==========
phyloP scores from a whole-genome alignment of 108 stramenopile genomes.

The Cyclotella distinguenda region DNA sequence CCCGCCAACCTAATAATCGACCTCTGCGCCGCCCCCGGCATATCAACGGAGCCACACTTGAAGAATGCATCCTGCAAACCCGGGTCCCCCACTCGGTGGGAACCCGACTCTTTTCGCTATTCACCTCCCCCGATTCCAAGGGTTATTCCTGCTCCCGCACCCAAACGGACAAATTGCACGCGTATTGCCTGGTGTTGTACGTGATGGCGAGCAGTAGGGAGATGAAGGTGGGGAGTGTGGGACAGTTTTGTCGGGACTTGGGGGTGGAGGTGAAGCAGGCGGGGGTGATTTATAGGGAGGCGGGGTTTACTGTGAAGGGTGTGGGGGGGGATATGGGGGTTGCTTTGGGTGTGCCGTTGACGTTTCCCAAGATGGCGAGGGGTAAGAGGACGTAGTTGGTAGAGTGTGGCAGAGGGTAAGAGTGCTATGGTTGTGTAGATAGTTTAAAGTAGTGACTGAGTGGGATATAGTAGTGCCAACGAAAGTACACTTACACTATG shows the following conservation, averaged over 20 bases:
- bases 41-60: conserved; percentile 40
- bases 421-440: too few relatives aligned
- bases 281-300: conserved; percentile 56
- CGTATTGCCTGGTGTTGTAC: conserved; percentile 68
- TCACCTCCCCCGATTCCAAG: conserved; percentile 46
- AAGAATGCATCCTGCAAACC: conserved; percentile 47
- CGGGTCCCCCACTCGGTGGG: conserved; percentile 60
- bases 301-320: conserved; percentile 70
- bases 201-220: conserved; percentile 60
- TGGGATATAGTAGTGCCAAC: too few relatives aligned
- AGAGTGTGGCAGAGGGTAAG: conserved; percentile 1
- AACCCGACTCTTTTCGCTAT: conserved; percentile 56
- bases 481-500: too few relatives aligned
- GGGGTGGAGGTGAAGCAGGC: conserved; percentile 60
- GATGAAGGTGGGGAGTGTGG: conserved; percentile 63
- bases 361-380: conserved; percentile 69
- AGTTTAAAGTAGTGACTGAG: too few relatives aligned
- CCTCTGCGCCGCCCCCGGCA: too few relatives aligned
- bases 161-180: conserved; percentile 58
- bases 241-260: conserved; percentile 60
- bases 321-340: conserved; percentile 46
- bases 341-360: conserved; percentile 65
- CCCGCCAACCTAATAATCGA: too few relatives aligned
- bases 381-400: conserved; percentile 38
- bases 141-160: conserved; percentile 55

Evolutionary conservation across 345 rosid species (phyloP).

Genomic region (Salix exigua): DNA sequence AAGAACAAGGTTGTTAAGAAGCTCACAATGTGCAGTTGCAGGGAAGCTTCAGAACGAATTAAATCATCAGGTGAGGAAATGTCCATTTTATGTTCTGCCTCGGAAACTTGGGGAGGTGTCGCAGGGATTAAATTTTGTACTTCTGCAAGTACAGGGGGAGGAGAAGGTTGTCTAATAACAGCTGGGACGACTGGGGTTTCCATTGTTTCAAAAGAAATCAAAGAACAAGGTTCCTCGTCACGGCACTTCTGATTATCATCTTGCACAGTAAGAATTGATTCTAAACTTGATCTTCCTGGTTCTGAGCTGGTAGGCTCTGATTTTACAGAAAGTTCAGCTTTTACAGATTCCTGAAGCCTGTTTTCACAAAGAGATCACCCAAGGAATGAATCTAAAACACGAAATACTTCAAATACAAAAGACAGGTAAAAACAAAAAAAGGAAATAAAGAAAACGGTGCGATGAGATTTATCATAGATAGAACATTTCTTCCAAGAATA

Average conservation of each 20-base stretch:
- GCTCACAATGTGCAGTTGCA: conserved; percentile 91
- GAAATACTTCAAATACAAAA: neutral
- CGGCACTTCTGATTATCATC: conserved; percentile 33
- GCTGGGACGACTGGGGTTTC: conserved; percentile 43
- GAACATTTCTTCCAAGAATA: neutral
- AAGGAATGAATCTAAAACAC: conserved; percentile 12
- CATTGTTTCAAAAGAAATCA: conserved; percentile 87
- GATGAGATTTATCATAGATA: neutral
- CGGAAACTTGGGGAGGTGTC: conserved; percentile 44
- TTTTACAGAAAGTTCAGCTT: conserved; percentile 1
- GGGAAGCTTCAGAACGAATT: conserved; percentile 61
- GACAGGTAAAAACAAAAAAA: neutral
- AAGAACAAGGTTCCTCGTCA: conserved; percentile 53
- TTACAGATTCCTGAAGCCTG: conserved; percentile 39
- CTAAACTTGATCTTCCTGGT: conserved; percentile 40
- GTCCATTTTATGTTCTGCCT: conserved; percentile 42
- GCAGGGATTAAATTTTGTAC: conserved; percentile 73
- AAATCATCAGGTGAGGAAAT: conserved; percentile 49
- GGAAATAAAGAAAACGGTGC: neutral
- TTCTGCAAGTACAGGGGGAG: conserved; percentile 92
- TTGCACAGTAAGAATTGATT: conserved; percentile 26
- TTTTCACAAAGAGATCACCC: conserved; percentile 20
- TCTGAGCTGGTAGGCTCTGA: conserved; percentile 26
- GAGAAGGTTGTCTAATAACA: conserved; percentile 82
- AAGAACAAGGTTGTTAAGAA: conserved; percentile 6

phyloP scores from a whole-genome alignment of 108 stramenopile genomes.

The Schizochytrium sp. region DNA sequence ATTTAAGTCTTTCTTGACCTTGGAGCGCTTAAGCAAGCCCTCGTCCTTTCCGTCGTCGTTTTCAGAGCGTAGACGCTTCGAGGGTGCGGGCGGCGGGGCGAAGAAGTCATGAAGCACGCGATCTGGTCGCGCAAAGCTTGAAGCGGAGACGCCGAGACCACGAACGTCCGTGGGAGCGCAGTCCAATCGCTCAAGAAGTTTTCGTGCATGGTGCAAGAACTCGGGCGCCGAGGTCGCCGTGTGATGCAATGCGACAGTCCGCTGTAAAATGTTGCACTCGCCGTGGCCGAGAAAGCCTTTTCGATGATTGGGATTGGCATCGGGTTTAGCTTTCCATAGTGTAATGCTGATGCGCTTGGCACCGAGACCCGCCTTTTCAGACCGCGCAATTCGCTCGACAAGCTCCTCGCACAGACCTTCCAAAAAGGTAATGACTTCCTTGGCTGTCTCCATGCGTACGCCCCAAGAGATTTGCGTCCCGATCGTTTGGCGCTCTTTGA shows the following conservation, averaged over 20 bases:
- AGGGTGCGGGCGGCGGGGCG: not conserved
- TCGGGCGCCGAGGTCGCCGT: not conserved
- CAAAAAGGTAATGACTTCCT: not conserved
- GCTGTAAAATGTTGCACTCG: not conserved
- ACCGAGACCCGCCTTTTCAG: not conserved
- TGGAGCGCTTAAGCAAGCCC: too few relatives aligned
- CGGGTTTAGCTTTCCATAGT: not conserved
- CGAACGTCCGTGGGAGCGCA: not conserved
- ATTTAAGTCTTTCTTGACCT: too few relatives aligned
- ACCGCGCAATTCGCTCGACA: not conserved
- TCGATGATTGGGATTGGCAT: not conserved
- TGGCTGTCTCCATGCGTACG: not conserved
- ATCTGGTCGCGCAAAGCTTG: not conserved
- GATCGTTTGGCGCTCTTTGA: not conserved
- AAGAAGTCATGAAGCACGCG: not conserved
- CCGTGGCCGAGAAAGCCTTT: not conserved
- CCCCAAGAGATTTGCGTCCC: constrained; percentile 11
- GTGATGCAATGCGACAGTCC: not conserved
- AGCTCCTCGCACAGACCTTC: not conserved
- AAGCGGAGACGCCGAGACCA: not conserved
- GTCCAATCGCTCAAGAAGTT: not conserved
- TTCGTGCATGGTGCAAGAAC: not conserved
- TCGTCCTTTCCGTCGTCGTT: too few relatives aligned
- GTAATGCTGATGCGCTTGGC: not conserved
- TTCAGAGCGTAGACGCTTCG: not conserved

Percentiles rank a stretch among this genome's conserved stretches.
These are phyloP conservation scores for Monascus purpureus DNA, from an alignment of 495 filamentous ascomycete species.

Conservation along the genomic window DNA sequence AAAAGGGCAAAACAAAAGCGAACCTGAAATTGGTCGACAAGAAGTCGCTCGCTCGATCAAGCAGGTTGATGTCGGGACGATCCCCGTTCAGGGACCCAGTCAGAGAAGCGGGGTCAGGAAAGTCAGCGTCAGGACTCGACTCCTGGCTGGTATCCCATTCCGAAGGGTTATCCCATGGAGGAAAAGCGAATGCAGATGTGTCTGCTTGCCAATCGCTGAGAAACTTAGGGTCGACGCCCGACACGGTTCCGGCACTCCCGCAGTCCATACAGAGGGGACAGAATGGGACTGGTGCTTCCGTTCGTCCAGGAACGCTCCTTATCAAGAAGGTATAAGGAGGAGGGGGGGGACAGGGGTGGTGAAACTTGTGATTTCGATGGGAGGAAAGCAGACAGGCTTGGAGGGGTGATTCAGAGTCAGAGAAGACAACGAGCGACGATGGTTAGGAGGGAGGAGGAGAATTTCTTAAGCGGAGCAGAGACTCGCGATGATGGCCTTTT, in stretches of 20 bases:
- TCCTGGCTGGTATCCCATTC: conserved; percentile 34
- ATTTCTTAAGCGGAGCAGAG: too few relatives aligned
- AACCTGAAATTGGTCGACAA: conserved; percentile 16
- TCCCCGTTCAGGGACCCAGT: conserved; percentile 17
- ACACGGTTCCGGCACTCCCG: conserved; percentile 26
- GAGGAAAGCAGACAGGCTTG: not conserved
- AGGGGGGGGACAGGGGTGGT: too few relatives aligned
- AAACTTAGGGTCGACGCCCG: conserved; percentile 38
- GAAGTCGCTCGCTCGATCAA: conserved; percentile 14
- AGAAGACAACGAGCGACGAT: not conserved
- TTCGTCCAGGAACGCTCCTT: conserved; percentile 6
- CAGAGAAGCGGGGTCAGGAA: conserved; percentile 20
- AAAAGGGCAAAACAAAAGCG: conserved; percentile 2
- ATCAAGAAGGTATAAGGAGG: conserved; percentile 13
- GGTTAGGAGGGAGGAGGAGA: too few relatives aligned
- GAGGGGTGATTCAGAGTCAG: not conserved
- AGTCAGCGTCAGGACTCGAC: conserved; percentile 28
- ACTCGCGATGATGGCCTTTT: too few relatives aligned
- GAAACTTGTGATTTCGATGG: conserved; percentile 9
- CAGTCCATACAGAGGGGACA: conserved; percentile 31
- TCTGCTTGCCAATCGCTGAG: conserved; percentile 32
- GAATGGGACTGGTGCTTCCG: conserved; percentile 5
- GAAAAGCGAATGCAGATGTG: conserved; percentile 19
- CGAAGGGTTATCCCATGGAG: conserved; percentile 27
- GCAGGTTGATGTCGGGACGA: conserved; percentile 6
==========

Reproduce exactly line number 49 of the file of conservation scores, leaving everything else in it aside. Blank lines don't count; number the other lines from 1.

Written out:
- GGAAATAAAGAAAACGGTGC: neutral